Page:The House of Lords and the nation.djvu/23

From Wikisource
Jump to: navigation, search
This page has been validated.
19
Foreign Practice no Precedent.

elected by the Peers? This, if the political power of the Peerage is an evil, would only be to focus and intensify the evil. It would add to rather than detract from the strength of the Lords, while it would destroy that breadth and comprehensiveness in the House which, as will be pointed out later on, is one of the best of its present features. Shall they then be elected by the same constituencies as elect the members of the Lower House? If they are, what claim can one House more than the other make to be the chief representative assembly? The origin of the two being identical, their functions will become confounded, their relations to each other will be unreal and productive of constant misunderstandings. The remaining alternative that they should be elected by a select class among the commoners is one which need only be mentioned to be at once condemned.

Foreign practice no precedent.It may, however, be urged that an elected Senate has worked admirably in America. Granted that this is so; but the American constitution, by its peculiarities, admits of a mode of electing a Senate which would be impracticable in our own country. The Senate of the United States is not elected by the citizens at large, but by the State legislatures, two senators being returned by every State. It is obvious' that the working of a Senate so elected furnishes no criterion as to the probable working of an elected Upper House among ourselves, when the mode of election, whatever it might be, would certainly be completely different from that which exists in America. The more influential nations of Europe have not adopted an elective Upper Chamber. In the German States, including Austria, some of the members are hereditary, and the rest are nominated for life, or become life members by tenure of office. In Italy, all the members, except the Royal Princes, are nominated for life. Even in Republican France the Senate does not consist entirely of elected members. Of the 300 members, 75 hold their seats for life, and vacancies in these seats are filled up by the Senate itself. The remaining 225 are chosen at intervals by the Senatorial electors, some of whom are elected by the communes and municipalities, and the rest are local officials.[1] The case of Belgium, where the members of the two Houses are elected by the same constituencies, is, as will be noticed later on, one to be held up as a warning, and not as a pattern.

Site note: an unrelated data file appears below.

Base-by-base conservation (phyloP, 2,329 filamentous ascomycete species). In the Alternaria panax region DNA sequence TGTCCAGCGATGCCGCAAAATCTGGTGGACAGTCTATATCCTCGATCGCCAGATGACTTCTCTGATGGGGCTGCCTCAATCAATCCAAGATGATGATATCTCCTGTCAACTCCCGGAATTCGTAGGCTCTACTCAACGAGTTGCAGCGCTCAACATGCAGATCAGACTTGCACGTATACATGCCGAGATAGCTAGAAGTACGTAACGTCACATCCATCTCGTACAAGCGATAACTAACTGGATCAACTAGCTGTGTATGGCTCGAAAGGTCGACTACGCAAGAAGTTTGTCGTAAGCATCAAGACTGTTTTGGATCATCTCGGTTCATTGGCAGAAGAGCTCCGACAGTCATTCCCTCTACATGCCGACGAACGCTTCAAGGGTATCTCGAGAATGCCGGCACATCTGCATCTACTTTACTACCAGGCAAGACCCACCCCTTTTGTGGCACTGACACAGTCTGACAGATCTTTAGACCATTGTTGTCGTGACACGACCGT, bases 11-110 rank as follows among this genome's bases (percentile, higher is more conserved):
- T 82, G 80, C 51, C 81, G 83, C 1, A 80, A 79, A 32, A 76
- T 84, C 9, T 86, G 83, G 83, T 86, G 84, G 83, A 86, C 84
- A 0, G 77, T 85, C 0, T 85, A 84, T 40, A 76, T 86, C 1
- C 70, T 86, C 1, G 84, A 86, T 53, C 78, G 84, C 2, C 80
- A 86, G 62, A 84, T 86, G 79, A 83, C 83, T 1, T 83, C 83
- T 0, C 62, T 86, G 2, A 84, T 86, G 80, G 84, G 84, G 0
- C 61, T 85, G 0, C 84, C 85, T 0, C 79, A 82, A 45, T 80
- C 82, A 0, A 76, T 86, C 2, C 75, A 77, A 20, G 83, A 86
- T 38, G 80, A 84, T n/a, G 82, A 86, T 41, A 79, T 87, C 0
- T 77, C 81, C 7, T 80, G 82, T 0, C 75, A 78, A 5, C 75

1. Alterations as to the Senate are, however, under consideration.